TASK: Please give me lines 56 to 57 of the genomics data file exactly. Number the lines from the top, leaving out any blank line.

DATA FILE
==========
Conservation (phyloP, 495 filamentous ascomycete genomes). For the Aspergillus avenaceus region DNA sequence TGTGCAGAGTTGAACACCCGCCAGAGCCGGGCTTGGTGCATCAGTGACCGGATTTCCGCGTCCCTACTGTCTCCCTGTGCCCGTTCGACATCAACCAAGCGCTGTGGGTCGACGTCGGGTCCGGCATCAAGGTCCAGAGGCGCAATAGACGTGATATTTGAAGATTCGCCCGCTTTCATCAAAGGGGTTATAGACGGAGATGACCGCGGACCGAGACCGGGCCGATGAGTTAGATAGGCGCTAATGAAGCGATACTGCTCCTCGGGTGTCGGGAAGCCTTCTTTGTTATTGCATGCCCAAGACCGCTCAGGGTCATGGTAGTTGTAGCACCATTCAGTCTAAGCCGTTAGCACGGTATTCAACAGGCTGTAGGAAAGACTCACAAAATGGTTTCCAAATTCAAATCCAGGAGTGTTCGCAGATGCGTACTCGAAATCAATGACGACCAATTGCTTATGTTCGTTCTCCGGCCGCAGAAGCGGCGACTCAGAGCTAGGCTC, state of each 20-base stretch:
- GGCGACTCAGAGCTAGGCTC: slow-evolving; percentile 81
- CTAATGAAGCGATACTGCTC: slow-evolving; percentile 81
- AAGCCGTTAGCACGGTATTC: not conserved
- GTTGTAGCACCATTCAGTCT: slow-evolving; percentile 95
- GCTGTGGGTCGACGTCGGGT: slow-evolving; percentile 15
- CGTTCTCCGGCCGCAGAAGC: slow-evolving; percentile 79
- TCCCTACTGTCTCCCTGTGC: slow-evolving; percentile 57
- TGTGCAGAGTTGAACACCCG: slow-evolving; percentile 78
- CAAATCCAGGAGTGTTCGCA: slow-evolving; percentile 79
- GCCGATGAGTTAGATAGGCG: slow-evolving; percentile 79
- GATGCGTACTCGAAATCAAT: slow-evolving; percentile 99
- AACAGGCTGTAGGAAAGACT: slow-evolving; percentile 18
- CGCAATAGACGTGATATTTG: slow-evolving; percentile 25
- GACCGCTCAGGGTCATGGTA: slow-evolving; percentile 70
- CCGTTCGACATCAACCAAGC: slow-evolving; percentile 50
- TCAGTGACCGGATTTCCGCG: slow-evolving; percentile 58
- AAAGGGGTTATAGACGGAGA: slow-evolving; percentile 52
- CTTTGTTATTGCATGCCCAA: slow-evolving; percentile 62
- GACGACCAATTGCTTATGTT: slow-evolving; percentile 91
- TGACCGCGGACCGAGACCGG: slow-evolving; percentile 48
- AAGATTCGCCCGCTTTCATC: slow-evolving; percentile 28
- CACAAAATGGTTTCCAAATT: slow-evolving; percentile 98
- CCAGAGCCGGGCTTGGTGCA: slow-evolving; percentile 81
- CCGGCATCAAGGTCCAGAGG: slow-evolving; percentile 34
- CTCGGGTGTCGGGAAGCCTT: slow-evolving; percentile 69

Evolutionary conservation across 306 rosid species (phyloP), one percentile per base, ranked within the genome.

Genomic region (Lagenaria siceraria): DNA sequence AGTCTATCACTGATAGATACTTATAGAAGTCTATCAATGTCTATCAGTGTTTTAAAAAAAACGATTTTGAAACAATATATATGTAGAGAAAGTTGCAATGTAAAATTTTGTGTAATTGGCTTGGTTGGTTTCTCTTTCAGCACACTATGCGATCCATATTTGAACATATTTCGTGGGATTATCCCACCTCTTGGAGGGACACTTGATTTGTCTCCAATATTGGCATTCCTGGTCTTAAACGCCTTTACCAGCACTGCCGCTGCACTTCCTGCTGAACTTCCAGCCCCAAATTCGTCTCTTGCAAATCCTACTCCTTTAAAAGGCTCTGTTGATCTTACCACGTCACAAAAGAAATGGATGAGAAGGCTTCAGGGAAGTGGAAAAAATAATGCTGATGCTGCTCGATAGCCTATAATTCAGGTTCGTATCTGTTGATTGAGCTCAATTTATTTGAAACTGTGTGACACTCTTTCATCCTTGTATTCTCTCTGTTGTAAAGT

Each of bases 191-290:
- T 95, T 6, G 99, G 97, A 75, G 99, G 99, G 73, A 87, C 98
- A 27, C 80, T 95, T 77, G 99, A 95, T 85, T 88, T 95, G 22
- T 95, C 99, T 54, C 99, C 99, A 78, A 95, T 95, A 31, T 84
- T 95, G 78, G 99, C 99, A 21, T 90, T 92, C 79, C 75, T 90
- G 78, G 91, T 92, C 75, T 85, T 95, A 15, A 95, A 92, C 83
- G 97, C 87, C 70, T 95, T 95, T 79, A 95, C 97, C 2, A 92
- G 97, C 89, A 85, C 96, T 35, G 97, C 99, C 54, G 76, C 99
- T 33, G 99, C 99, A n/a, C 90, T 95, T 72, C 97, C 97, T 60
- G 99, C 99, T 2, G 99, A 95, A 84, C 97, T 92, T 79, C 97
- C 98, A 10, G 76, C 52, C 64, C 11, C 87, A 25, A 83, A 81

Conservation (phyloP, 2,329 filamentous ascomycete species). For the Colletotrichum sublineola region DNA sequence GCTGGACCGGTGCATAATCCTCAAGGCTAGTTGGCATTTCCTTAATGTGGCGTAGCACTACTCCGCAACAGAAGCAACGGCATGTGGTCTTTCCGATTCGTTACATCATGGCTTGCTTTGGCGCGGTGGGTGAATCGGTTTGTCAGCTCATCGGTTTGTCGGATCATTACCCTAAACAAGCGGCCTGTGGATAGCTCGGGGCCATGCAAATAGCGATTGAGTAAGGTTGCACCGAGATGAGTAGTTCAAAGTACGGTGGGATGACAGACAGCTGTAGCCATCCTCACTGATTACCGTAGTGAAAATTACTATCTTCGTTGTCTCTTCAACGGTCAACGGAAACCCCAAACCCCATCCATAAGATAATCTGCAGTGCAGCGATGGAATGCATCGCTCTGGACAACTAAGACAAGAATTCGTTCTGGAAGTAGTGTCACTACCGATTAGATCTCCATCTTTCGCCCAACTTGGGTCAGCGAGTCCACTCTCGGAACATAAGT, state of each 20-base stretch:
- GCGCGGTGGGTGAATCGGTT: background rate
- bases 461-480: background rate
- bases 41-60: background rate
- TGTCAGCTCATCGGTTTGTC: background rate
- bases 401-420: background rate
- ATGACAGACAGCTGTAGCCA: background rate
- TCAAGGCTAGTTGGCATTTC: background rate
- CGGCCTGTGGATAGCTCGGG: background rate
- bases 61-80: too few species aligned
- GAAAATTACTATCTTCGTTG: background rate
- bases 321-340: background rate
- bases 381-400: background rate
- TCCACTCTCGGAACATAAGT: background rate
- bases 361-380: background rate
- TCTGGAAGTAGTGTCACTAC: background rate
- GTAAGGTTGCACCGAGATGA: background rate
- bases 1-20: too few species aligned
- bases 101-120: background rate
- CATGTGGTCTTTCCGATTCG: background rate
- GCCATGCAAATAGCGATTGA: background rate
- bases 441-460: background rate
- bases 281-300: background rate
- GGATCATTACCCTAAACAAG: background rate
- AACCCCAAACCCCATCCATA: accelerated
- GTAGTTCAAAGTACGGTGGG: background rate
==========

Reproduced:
- GTAAGGTTGCACCGAGATGA: background rate
- bases 1-20: too few species aligned